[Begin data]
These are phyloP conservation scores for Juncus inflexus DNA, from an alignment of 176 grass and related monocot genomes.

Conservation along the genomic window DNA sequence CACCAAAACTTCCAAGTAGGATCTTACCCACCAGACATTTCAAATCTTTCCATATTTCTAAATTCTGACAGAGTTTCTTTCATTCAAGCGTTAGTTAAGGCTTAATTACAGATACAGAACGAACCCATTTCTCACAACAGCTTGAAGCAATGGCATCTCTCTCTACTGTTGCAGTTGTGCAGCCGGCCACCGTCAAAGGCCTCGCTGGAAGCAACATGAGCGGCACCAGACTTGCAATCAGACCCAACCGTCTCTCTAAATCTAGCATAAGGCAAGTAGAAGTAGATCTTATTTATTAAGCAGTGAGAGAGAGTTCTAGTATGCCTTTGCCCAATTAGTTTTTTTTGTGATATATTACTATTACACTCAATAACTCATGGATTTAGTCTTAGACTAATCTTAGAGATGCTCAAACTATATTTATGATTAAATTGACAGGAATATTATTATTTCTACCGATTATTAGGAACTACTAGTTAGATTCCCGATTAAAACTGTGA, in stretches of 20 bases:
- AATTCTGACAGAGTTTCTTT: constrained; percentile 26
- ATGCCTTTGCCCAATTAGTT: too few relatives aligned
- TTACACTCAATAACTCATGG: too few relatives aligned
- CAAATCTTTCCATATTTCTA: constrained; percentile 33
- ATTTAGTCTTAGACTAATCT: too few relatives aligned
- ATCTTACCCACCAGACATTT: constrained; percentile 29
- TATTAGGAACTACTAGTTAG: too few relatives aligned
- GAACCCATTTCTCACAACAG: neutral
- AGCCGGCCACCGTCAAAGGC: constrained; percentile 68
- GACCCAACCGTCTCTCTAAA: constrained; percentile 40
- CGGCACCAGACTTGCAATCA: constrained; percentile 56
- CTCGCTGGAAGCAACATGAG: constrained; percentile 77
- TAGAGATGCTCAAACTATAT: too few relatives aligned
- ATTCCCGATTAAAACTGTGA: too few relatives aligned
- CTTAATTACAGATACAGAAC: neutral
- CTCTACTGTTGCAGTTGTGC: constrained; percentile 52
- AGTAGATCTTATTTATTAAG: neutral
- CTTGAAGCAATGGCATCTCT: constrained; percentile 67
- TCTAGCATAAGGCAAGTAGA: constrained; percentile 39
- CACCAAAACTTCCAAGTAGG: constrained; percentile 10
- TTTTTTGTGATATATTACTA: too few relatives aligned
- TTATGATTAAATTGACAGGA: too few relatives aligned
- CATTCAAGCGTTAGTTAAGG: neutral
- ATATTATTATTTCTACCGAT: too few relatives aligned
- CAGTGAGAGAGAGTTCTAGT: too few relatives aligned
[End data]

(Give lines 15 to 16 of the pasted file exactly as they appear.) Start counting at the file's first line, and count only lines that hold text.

- TAGAGATGCTCAAACTATAT: too few relatives aligned
- ATTCCCGATTAAAACTGTGA: too few relatives aligned